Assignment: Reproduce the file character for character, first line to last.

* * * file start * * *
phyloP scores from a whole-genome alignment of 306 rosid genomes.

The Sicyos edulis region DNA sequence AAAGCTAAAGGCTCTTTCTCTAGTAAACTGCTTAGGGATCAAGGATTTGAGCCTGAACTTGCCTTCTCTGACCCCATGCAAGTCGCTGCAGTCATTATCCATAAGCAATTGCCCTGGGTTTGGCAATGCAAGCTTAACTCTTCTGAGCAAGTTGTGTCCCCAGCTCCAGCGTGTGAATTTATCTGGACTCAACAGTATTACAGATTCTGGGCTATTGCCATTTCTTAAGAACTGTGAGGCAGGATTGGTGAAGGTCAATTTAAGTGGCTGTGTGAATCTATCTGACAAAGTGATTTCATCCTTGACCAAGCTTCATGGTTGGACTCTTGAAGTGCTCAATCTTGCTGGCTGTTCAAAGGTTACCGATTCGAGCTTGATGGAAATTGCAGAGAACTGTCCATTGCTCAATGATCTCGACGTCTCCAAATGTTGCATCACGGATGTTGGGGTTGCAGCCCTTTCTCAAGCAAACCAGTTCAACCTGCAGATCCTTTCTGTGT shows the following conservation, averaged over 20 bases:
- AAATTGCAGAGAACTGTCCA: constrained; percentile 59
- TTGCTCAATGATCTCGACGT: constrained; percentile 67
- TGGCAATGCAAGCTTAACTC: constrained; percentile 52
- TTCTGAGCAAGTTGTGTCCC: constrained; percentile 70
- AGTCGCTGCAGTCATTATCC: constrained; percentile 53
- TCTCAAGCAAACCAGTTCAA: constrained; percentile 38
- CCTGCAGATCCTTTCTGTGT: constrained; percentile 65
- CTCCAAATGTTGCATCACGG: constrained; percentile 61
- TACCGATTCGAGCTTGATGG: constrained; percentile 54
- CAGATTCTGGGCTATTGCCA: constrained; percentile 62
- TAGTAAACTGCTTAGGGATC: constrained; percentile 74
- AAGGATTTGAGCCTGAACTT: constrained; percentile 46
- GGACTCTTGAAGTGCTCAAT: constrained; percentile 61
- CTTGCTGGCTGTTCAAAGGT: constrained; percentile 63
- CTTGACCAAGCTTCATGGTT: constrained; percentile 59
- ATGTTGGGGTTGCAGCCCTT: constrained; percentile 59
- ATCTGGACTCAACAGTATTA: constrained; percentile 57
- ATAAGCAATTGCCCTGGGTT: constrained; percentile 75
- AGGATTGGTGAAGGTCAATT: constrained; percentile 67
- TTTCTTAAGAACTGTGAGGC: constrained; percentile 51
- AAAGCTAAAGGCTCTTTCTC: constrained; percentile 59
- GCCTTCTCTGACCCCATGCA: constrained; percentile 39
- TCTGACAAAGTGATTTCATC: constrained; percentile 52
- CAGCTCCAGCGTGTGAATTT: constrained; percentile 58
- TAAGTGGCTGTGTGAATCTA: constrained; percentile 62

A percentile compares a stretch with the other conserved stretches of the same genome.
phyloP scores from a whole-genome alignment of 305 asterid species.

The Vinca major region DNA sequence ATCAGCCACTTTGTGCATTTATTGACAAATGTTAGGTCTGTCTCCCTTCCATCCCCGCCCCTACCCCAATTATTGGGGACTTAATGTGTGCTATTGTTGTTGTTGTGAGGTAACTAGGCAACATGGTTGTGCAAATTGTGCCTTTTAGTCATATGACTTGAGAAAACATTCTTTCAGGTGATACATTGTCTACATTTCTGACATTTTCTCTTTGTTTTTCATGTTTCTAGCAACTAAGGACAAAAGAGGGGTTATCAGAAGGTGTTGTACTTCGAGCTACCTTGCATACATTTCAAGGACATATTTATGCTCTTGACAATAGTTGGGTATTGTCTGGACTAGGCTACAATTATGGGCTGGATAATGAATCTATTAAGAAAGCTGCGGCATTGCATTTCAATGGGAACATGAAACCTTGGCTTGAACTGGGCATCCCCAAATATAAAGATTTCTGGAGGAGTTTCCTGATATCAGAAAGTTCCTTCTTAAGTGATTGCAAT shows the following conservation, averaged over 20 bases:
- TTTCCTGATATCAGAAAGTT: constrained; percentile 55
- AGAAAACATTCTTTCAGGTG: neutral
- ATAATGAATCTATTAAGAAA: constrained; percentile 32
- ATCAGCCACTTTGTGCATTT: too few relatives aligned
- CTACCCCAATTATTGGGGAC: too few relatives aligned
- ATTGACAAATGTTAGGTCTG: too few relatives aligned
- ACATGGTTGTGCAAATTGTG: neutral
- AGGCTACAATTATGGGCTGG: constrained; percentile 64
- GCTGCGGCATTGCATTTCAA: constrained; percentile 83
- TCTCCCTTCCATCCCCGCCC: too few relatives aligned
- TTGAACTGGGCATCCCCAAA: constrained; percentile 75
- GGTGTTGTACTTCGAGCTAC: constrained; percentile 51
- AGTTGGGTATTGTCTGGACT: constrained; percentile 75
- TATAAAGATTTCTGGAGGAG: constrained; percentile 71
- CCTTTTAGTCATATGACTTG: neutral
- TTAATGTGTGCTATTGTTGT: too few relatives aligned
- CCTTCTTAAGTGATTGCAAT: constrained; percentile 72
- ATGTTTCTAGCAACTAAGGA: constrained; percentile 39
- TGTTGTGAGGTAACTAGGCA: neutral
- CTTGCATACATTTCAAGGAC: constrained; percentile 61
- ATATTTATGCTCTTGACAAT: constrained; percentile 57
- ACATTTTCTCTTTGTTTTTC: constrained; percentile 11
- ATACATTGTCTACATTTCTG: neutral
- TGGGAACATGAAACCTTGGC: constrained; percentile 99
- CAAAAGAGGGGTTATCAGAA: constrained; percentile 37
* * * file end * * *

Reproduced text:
phyloP scores from a whole-genome alignment of 306 rosid genomes.

The Sicyos edulis region DNA sequence AAAGCTAAAGGCTCTTTCTCTAGTAAACTGCTTAGGGATCAAGGATTTGAGCCTGAACTTGCCTTCTCTGACCCCATGCAAGTCGCTGCAGTCATTATCCATAAGCAATTGCCCTGGGTTTGGCAATGCAAGCTTAACTCTTCTGAGCAAGTTGTGTCCCCAGCTCCAGCGTGTGAATTTATCTGGACTCAACAGTATTACAGATTCTGGGCTATTGCCATTTCTTAAGAACTGTGAGGCAGGATTGGTGAAGGTCAATTTAAGTGGCTGTGTGAATCTATCTGACAAAGTGATTTCATCCTTGACCAAGCTTCATGGTTGGACTCTTGAAGTGCTCAATCTTGCTGGCTGTTCAAAGGTTACCGATTCGAGCTTGATGGAAATTGCAGAGAACTGTCCATTGCTCAATGATCTCGACGTCTCCAAATGTTGCATCACGGATGTTGGGGTTGCAGCCCTTTCTCAAGCAAACCAGTTCAACCTGCAGATCCTTTCTGTGT shows the following conservation, averaged over 20 bases:
- AAATTGCAGAGAACTGTCCA: constrained; percentile 59
- TTGCTCAATGATCTCGACGT: constrained; percentile 67
- TGGCAATGCAAGCTTAACTC: constrained; percentile 52
- TTCTGAGCAAGTTGTGTCCC: constrained; percentile 70
- AGTCGCTGCAGTCATTATCC: constrained; percentile 53
- TCTCAAGCAAACCAGTTCAA: constrained; percentile 38
- CCTGCAGATCCTTTCTGTGT: constrained; percentile 65
- CTCCAAATGTTGCATCACGG: constrained; percentile 61
- TACCGATTCGAGCTTGATGG: constrained; percentile 54
- CAGATTCTGGGCTATTGCCA: constrained; percentile 62
- TAGTAAACTGCTTAGGGATC: constrained; percentile 74
- AAGGATTTGAGCCTGAACTT: constrained; percentile 46
- GGACTCTTGAAGTGCTCAAT: constrained; percentile 61
- CTTGCTGGCTGTTCAAAGGT: constrained; percentile 63
- CTTGACCAAGCTTCATGGTT: constrained; percentile 59
- ATGTTGGGGTTGCAGCCCTT: constrained; percentile 59
- ATCTGGACTCAACAGTATTA: constrained; percentile 57
- ATAAGCAATTGCCCTGGGTT: constrained; percentile 75
- AGGATTGGTGAAGGTCAATT: constrained; percentile 67
- TTTCTTAAGAACTGTGAGGC: constrained; percentile 51
- AAAGCTAAAGGCTCTTTCTC: constrained; percentile 59
- GCCTTCTCTGACCCCATGCA: constrained; percentile 39
- TCTGACAAAGTGATTTCATC: constrained; percentile 52
- CAGCTCCAGCGTGTGAATTT: constrained; percentile 58
- TAAGTGGCTGTGTGAATCTA: constrained; percentile 62

A percentile compares a stretch with the other conserved stretches of the same genome.
phyloP scores from a whole-genome alignment of 305 asterid species.

The Vinca major region DNA sequence ATCAGCCACTTTGTGCATTTATTGACAAATGTTAGGTCTGTCTCCCTTCCATCCCCGCCCCTACCCCAATTATTGGGGACTTAATGTGTGCTATTGTTGTTGTTGTGAGGTAACTAGGCAACATGGTTGTGCAAATTGTGCCTTTTAGTCATATGACTTGAGAAAACATTCTTTCAGGTGATACATTGTCTACATTTCTGACATTTTCTCTTTGTTTTTCATGTTTCTAGCAACTAAGGACAAAAGAGGGGTTATCAGAAGGTGTTGTACTTCGAGCTACCTTGCATACATTTCAAGGACATATTTATGCTCTTGACAATAGTTGGGTATTGTCTGGACTAGGCTACAATTATGGGCTGGATAATGAATCTATTAAGAAAGCTGCGGCATTGCATTTCAATGGGAACATGAAACCTTGGCTTGAACTGGGCATCCCCAAATATAAAGATTTCTGGAGGAGTTTCCTGATATCAGAAAGTTCCTTCTTAAGTGATTGCAAT shows the following conservation, averaged over 20 bases:
- TTTCCTGATATCAGAAAGTT: constrained; percentile 55
- AGAAAACATTCTTTCAGGTG: neutral
- ATAATGAATCTATTAAGAAA: constrained; percentile 32
- ATCAGCCACTTTGTGCATTT: too few relatives aligned
- CTACCCCAATTATTGGGGAC: too few relatives aligned
- ATTGACAAATGTTAGGTCTG: too few relatives aligned
- ACATGGTTGTGCAAATTGTG: neutral
- AGGCTACAATTATGGGCTGG: constrained; percentile 64
- GCTGCGGCATTGCATTTCAA: constrained; percentile 83
- TCTCCCTTCCATCCCCGCCC: too few relatives aligned
- TTGAACTGGGCATCCCCAAA: constrained; percentile 75
- GGTGTTGTACTTCGAGCTAC: constrained; percentile 51
- AGTTGGGTATTGTCTGGACT: constrained; percentile 75
- TATAAAGATTTCTGGAGGAG: constrained; percentile 71
- CCTTTTAGTCATATGACTTG: neutral
- TTAATGTGTGCTATTGTTGT: too few relatives aligned
- CCTTCTTAAGTGATTGCAAT: constrained; percentile 72
- ATGTTTCTAGCAACTAAGGA: constrained; percentile 39
- TGTTGTGAGGTAACTAGGCA: neutral
- CTTGCATACATTTCAAGGAC: constrained; percentile 61
- ATATTTATGCTCTTGACAAT: constrained; percentile 57
- ACATTTTCTCTTTGTTTTTC: constrained; percentile 11
- ATACATTGTCTACATTTCTG: neutral
- TGGGAACATGAAACCTTGGC: constrained; percentile 99
- CAAAAGAGGGGTTATCAGAA: constrained; percentile 37